Rare Glimpse Into Ultra-orthodox World At Jerusalem Design Week

Artist Marcelle Biton in front of her display at Jerusalem Design Week’s “Haready-Made: The Product in Orthodox Society” exhibition. (Credit: Yelena Kvetany)

Jerusalem Design Week happens every year, but it was a first for some artists participating in the exhibition “Haready-Made: The Product in Orthodox Society.” Relating to this year’s overall theme of “conserve,” the exhibition showcases objects used by members of the Haredi community—ultra-Orthodox Jews who reject secular life—in order to sustain their culture in socially liberal and tech-savvy Israel.

The exhibition, which was on display at the Jerusalem Theater, ran until June 14.

Noa Cohen, the exhibition’s curator, related to The Media Line how the idea for the exhibition arose. While doing research on a different topic for her PhD thesis at Israel’s Bar-Ilan University, Cohen stumbled upon the Art Shelter Gallery nestled in Jerusalem’s ultra-orthodox neighborhood of Mekor Baruch.

“I realized a lot of artists [in this community] pursued very unique ways of making art. I volunteered as their curator for a few years and now I manage the Art Shelter Gallery. The exhibition at the Jerusalem Theater,” she continued, “is a collaboration [between the gallery and Design Week].”

Cohen said that for some of the 15 artists participating in the exhibition, it is the first time they are showcasing their art in a public place. “I realized that there are many things in the ultra-orthodox community not known by outside spectators, such as the way they live and how they make their products specifically tailored to their needs,” she noted.

One of the displays at the exhibition consists of a mannequin whose head is covered by a bright, colorful head-scarf (tichel). A cellphone is visible between the mannequin’s head and the head-scarf. Artist Marcelle Biton told The Media Line that this work is an adaptation, depicting how Haredi women often speak—often without using their hands—on “kosher” cellphones conveniently tucked underneath their tichels.

“You can’t find these scarfs in the stores; they are hand-made. And kosher phones are usually small ones produced by Nokia or Samsung,” Biton explained.

A piece by Miriam Monk, a second year student in the joint Oman-Bezalel program for haredi women, submitted as a final project at the end of the school year. (Photo courtesy the Oman School of Higher Education for the Arts)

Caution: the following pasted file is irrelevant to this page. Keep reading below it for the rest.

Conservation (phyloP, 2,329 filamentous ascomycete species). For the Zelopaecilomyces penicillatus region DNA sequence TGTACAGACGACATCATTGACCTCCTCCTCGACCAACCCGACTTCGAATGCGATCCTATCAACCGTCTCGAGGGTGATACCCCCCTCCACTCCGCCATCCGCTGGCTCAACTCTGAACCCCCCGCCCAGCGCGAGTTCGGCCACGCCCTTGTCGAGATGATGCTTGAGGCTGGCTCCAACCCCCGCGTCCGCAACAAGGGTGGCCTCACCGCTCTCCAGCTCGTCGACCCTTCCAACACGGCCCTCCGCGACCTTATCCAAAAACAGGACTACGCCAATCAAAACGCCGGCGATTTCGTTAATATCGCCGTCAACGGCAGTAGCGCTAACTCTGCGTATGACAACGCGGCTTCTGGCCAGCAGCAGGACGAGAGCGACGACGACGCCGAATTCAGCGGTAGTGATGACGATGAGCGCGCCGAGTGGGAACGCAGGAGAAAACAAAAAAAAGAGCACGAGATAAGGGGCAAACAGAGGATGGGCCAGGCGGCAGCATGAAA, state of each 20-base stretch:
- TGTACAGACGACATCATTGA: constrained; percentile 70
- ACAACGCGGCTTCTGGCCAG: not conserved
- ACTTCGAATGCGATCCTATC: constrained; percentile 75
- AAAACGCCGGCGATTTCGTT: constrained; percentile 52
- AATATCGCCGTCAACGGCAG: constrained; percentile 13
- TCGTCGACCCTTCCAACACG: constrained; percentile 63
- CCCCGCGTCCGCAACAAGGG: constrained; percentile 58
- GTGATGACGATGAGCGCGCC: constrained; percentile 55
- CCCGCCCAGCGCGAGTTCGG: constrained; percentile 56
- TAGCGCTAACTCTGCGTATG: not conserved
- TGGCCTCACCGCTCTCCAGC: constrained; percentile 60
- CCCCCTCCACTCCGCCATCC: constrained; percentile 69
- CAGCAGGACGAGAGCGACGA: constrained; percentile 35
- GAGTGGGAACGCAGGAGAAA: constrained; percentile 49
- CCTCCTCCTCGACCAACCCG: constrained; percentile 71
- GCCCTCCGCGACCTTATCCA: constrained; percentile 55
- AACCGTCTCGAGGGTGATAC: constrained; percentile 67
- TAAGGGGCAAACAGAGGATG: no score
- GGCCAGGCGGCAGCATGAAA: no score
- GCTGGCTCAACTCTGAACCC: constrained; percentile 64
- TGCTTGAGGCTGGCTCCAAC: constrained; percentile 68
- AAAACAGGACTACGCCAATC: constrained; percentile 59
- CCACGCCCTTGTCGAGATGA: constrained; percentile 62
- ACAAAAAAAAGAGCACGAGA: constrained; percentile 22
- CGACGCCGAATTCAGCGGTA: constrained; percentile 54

Unlike most Haredim, Biton did not go through the community’s educational system and therefore ended up with experiences atypical of ultra-Orthodox women.

“You are inspired and want to express what you’ve experienced. The fact my artwork is being displayed during Design Week is already an achievement. Opportunities for Haredi artists to show their work are already very limited,” Cohen said. “It makes it more interesting to consider that there aren’t enough young, female artists within the Haredi community.”

Bar Mayer is another female artist who grew up within the Haredi community, but left it behind in later years. Her display at Design Week features a large portrait of her family tree.

“The work is the first I’ve done to reconnect with my family after many years of distance,” Mayer told The Media Line. The decision to make a fresh start 19 years ago meant a formal break with her ultra-Orthodox community.

A quick glance at her art reveals signs of discord. Almost half of the family members presented in the tree were either absent in the space assigned for a portrait—which was often substituted by colored papers—or they appeared with their backs to the camera. Some members wore traditional Orthodox garb such as the black fedora and suit, although some did appear in modern clothing.

Second year students in the joint Oman-Bezalel program in their drawing studio. (Photo courtesy the Oman School of Higher Education for the Arts)

“Some of them didn’t understand why I was reconnecting with the community. Showing up with my camera was very invasive in a way. I don’t expect them to get me, because art is very marginal in the Orthodox world,” Cohen elaborated.

For artists in the Haredi community or closely linked to it, participating in shows can be very a thorny affair, especially if they take place on the Sabbath—the Jewish day of rest—or involve an international audience.

“This type of exhibition shows the diversity of the Israeli art world,” Cohen concluded. “It’s much more authentic and an opportunity to experience a broader range of Israeli art. I see the exhibition as a bridge.”

In addition to the Design Week exhibition allowing them to experiment with their artistry, both Biton and Mayer emphasized that the event has motivated them to reconnect with their Haredi heritage.

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